Arrow spine charts are a useful starting point; however, as with arrow selection for other bow types, ensure that you select a shaft to your individual specifications, draw length and weight. Remember that it is best to buy a longer shaft so it can be cut, and that the further up the spine chart you move the heavier the shaft. You can always add the necessary components as you experiment with your arrow tune.
Jake Kaminski presents a good case study in one of his videos: he shows: 1) how differently spined arrows land on the target; 2) how he tunes the crawl; and 3) how he selects an optimal shaft. This is not a recommendation on what you should choose, but a good demonstration of how you can choose and go about tuning for your own individual needs. (Search: How much does arrow length affect crawl in barebow archery? on YouTube).
Where to Begin: Budget, Function, Form, Set-Up
To get the best out of any arrow, you must understand what causes group inconsistencies: is it you (for example, creeping on release); the bow (perhaps a clearance issue); or an external factor (such as the wind)? As in other disciplines, only the more informed and technically proficient archer will be able to capitalise fully on those marginally superior ‘extra’ qualities offered by the more expensive elite shaft.
If you feel you have not reached that point, your money is best spent on a more reasonably priced, second- or third-tier practice shaft. To follow are a few tips on how better to refine your search and buy what you need.
- Determine your budget: you cannot spend money you do not have. Press ‘refine by price’ on your archery shop website – it will help you stick to your budget and see which brands are available to you.
- Determine the arrow’s function: ask: is it a practice or a competition shaft? Where are you planning to use it: indoors, outdoors, or both? Which discipline: target, field, 3D, indoor or multiple? Read reviews. Personal experiences provide good comparative studies and often refer to other arrow shafts, maybe even the one you currently use.
- Archery form competency: reflect on your technique – knowing and understanding your shot cycle, having a good clean release and follow-through is paramount. Likewise, it is just as important to have a consistent draw length and understand the aiming-related implications. Ask someone to watch your arrow tip and/or record a video when you shoot, to see if your draw length is consistent. The tip should not move forward or back at full draw.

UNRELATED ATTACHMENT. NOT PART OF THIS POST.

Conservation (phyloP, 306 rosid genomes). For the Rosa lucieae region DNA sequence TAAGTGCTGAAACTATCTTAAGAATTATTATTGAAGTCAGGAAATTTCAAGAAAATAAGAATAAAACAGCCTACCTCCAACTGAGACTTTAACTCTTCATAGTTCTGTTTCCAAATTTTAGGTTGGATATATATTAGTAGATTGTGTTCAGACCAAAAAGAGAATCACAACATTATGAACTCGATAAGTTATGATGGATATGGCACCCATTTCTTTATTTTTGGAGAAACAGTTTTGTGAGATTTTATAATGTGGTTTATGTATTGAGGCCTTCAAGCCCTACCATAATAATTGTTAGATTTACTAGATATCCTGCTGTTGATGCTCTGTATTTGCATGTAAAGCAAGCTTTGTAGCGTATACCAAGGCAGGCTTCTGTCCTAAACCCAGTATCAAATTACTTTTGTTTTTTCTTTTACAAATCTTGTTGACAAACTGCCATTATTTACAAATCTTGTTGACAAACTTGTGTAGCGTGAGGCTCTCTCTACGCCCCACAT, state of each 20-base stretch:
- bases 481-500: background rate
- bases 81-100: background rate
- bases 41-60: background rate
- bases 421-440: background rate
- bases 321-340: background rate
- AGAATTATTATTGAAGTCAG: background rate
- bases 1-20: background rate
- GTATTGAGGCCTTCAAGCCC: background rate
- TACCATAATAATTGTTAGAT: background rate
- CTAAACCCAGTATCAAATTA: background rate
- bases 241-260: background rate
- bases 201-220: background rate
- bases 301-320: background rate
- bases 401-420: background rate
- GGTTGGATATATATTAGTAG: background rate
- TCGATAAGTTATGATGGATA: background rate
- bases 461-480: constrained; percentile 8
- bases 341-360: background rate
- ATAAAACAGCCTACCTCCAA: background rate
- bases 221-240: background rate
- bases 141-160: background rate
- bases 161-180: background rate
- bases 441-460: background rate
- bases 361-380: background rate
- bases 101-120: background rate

- Equipment competency: understanding the limitations and capabilities of your equipment saves lots of time when tuning arrows.
Select a distance
- Long distance: shorter shaft, weaker spine – results in higher hold and lower point of aim.
- Short distance: longer shaft, stiffer spine – results in lower hold and higher point of aim.
I will keep my list of recommendations short and simply go with what I believe works for me personally. I reiterate that arrows, like the barebow equipment selection and tune, are a matter of personal preference and that you must always double check whether a particular shaft is permitted for use in a specific club or competition, as described under World Archery Federation regulations.
If you consider yourself a proficient archer, that is, your form is in check, bow set-up and poundage are set, and you are geared towards elite performance, then you will want to go for the top-of-the-range, tier-one arrows. Prices do not include the components. Top-of-the-range outdoor performance choice from Easton: X10, X10 Protour, X10 Procomp (from £360, 12 pack), A/C/E (from £260, 12 pack).
As the US market offers much wider variety and choice, intermediate archers in the UK would do well to look there. In particular, pay attention to the Victory Archery Target series: the most versatile arrow in the range, the Victory V-Tac Series, is suited for any outdoor or indoor shooting discipline (from £130, 12 pack); the 3DHV Series is specifically for 3D targets (from £128, 12 pack); and the revolutionary parallel-taper VXT Target shaft, which offers faster arrow recovery in flight (from £225, 12 pack). Every arrow is digitally spine aligned to ensure batch consistency +/- 0.5 GR for tighter grouping. I highly recommend exploring the company’s arrow lines.
If you have not had much experience in selecting arrows yourself, what I have written may sound complex. But, from my own experience, I have found that it is just a matter of adopting a methodical approach – like ticking off a checklist.
A big thank you to John Demmer for a comprehensive consultation on the elite arrow lines, and to David Jackson for consultation on the world of 3D.